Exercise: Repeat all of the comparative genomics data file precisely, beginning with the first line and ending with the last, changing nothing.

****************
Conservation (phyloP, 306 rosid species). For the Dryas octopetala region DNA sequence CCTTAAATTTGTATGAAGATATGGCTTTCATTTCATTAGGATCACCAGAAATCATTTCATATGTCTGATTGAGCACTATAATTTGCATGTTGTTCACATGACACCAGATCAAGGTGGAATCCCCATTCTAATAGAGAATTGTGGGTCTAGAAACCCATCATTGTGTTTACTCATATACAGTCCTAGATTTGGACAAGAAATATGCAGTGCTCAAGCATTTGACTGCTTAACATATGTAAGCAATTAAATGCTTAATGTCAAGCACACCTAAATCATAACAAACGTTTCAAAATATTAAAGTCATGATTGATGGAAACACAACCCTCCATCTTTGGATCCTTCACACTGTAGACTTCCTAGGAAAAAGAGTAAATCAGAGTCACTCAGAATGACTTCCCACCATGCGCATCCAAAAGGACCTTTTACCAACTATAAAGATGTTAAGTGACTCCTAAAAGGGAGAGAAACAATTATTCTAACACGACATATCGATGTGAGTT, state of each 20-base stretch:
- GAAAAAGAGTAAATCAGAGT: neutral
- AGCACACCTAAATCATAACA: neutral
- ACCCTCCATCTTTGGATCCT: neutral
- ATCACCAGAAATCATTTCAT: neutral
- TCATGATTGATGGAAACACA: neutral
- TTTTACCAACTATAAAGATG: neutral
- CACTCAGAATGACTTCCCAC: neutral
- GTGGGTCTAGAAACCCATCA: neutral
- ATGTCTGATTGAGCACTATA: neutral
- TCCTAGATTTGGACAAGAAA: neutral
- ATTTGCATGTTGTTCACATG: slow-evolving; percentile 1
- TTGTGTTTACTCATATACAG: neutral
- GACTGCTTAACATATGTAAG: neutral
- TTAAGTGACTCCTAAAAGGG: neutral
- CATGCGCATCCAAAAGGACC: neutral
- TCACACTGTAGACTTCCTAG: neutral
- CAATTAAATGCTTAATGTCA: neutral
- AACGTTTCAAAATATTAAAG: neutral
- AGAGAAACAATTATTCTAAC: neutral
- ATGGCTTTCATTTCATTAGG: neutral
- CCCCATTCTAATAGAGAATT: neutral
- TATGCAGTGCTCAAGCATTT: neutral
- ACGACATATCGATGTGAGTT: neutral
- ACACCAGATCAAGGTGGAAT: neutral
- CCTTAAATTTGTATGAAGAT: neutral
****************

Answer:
Conservation (phyloP, 306 rosid species). For the Dryas octopetala region DNA sequence CCTTAAATTTGTATGAAGATATGGCTTTCATTTCATTAGGATCACCAGAAATCATTTCATATGTCTGATTGAGCACTATAATTTGCATGTTGTTCACATGACACCAGATCAAGGTGGAATCCCCATTCTAATAGAGAATTGTGGGTCTAGAAACCCATCATTGTGTTTACTCATATACAGTCCTAGATTTGGACAAGAAATATGCAGTGCTCAAGCATTTGACTGCTTAACATATGTAAGCAATTAAATGCTTAATGTCAAGCACACCTAAATCATAACAAACGTTTCAAAATATTAAAGTCATGATTGATGGAAACACAACCCTCCATCTTTGGATCCTTCACACTGTAGACTTCCTAGGAAAAAGAGTAAATCAGAGTCACTCAGAATGACTTCCCACCATGCGCATCCAAAAGGACCTTTTACCAACTATAAAGATGTTAAGTGACTCCTAAAAGGGAGAGAAACAATTATTCTAACACGACATATCGATGTGAGTT, state of each 20-base stretch:
- GAAAAAGAGTAAATCAGAGT: neutral
- AGCACACCTAAATCATAACA: neutral
- ACCCTCCATCTTTGGATCCT: neutral
- ATCACCAGAAATCATTTCAT: neutral
- TCATGATTGATGGAAACACA: neutral
- TTTTACCAACTATAAAGATG: neutral
- CACTCAGAATGACTTCCCAC: neutral
- GTGGGTCTAGAAACCCATCA: neutral
- ATGTCTGATTGAGCACTATA: neutral
- TCCTAGATTTGGACAAGAAA: neutral
- ATTTGCATGTTGTTCACATG: slow-evolving; percentile 1
- TTGTGTTTACTCATATACAG: neutral
- GACTGCTTAACATATGTAAG: neutral
- TTAAGTGACTCCTAAAAGGG: neutral
- CATGCGCATCCAAAAGGACC: neutral
- TCACACTGTAGACTTCCTAG: neutral
- CAATTAAATGCTTAATGTCA: neutral
- AACGTTTCAAAATATTAAAG: neutral
- AGAGAAACAATTATTCTAAC: neutral
- ATGGCTTTCATTTCATTAGG: neutral
- CCCCATTCTAATAGAGAATT: neutral
- TATGCAGTGCTCAAGCATTT: neutral
- ACGACATATCGATGTGAGTT: neutral
- ACACCAGATCAAGGTGGAAT: neutral
- CCTTAAATTTGTATGAAGAT: neutral